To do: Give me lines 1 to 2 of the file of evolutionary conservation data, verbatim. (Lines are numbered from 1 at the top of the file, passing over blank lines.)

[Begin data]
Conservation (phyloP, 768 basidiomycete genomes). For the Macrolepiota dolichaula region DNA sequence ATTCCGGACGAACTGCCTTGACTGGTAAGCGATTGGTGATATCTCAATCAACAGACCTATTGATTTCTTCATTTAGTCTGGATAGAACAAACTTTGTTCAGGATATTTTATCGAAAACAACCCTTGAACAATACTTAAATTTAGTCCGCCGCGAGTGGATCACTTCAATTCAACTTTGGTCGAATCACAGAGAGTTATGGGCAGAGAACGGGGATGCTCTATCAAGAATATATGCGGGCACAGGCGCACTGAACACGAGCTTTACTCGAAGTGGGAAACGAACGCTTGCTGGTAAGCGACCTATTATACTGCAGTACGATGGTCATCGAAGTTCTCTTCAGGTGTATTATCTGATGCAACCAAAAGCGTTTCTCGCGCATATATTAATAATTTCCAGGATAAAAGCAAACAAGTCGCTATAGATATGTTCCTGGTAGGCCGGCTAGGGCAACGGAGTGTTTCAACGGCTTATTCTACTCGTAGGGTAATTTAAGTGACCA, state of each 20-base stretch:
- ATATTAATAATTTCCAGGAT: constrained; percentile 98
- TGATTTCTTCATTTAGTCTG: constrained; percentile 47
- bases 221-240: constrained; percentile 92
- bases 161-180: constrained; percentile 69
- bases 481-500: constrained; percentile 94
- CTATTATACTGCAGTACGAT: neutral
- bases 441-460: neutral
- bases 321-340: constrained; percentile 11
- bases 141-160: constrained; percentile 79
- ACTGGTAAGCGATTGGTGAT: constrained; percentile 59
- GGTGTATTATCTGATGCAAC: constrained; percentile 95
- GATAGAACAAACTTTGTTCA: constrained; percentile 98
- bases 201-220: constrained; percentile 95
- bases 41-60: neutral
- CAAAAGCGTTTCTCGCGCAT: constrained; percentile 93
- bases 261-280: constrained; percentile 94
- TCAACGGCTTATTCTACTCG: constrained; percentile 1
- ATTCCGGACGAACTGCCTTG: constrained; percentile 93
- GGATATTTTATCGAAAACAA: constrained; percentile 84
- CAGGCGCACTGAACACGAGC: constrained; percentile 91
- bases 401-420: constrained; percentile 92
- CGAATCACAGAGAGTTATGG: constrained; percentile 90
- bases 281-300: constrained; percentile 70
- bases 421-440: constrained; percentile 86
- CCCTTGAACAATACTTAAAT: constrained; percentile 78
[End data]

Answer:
Conservation (phyloP, 768 basidiomycete genomes). For the Macrolepiota dolichaula region DNA sequence ATTCCGGACGAACTGCCTTGACTGGTAAGCGATTGGTGATATCTCAATCAACAGACCTATTGATTTCTTCATTTAGTCTGGATAGAACAAACTTTGTTCAGGATATTTTATCGAAAACAACCCTTGAACAATACTTAAATTTAGTCCGCCGCGAGTGGATCACTTCAATTCAACTTTGGTCGAATCACAGAGAGTTATGGGCAGAGAACGGGGATGCTCTATCAAGAATATATGCGGGCACAGGCGCACTGAACACGAGCTTTACTCGAAGTGGGAAACGAACGCTTGCTGGTAAGCGACCTATTATACTGCAGTACGATGGTCATCGAAGTTCTCTTCAGGTGTATTATCTGATGCAACCAAAAGCGTTTCTCGCGCATATATTAATAATTTCCAGGATAAAAGCAAACAAGTCGCTATAGATATGTTCCTGGTAGGCCGGCTAGGGCAACGGAGTGTTTCAACGGCTTATTCTACTCGTAGGGTAATTTAAGTGACCA, state of each 20-base stretch:
- ATATTAATAATTTCCAGGAT: constrained; percentile 98